All of this makes one thing abundantly clear: protecting employees from burnout, even if that burnout is not explicitly caused by their work, is in the company’s favor. 

If company leaders want to maintain high levels of performance and cohesive teamwork during the stresses of a pandemic, they need to go above and beyond to demonstrate their support, empathy, and flexibility for overstressed employees. If they can do so, they will encourage better work performance, boost team morale, and improve employee health and engagement. 

But how can they accomplish this? The answer seems almost too simple — outreach.

Past research indicates that increasing supervisor support can moderate the impact of role overload and work stress on burned-out employees. If business leaders can make outreach and support staples of their pandemic leadership approach, they may be able to lessen the amount of work- and health-damaging stress that employees experience. 

Don’t know how to go about this process? Here are a few tips. 

First, Check In With Your Employees.

You have the power to alleviate any unnecessary work-related stresses that your team members might have. For example, while you might not be planning to conduct layoffs or restrict team hours, your employees may live in fear of such an event happening. Without clear communication of the risks, financial stress can compound unnecessarily. 

As one writer for CNBC reports: “Despite work burnout, the majority (59%) are taking less time off than they usually would, and 42% of those still working from home are not planning to take any time off to decompress [even though] most people return to work from even a short amount of time off feeling more productive and refreshed.

The reasoning behind this seemingly counterintuitive decision, reporters note, is that employees feel they need to work while they still have a job, and that working hard will convince their employers of their value should layoffs become a possibility.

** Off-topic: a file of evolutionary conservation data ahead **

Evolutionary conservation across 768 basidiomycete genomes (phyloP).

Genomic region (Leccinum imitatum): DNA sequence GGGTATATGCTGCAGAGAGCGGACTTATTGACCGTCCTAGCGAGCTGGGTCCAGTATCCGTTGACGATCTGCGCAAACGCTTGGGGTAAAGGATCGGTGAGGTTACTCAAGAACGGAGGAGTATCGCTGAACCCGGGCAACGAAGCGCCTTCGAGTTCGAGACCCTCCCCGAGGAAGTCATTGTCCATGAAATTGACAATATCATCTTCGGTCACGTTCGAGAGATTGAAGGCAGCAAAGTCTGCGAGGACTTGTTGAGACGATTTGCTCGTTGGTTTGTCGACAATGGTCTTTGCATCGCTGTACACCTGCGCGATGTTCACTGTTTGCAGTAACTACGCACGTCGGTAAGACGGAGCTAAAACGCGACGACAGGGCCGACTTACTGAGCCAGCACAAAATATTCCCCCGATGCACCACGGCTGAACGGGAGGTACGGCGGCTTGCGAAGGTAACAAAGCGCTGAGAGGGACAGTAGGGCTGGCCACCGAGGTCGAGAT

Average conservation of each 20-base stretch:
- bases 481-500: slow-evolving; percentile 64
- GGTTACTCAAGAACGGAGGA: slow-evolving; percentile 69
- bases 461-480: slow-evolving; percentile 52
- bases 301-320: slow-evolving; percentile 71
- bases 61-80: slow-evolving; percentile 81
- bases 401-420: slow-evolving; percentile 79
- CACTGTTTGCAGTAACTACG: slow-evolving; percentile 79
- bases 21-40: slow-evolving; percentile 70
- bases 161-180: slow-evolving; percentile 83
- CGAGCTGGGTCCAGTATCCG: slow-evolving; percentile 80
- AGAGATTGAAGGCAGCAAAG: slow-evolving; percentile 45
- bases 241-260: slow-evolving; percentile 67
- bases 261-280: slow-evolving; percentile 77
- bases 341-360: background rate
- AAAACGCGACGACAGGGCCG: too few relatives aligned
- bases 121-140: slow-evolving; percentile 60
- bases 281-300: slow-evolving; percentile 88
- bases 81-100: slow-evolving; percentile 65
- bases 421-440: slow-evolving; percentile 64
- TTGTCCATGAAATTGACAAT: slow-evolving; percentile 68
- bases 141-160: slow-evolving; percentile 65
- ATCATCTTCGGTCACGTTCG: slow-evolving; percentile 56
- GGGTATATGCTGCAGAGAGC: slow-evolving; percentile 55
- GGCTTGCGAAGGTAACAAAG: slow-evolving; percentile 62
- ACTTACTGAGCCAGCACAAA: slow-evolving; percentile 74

Be transparent about your plans, and alleviate any unnecessary worries. Then, check in with your employees to make sure they are taking the time to stay healthy and productive. 

Next, Ensure That Support Measures Are In Place.

Don’t let overwork add to the stress that your employees are already handling! Thoroughly audit your team’s capacity, and make a note of any workers who are overburdened with assignments. Remind your team of any support structures you might already have in place and, if necessary, consider hiring an additional person to take some of the weight. 

However, if you’re running lean because of the pandemic and can’t afford to hire extra help, try talking with your team to develop a work-sharing strategy that will allow team members to cover for each other when overloading occurs. Even a conversation can help defray work stress.

Finally, Make Yourself Available for Conversation.

Sometimes, employees just need to know that their company cares about their wellbeing. Maintain open communication channels and remind employees that you are available for conversation if they need to discuss working concerns or request flexibilities. Above all else, make sure that managers check in on employees’ mental health as often as they do their at-work performance.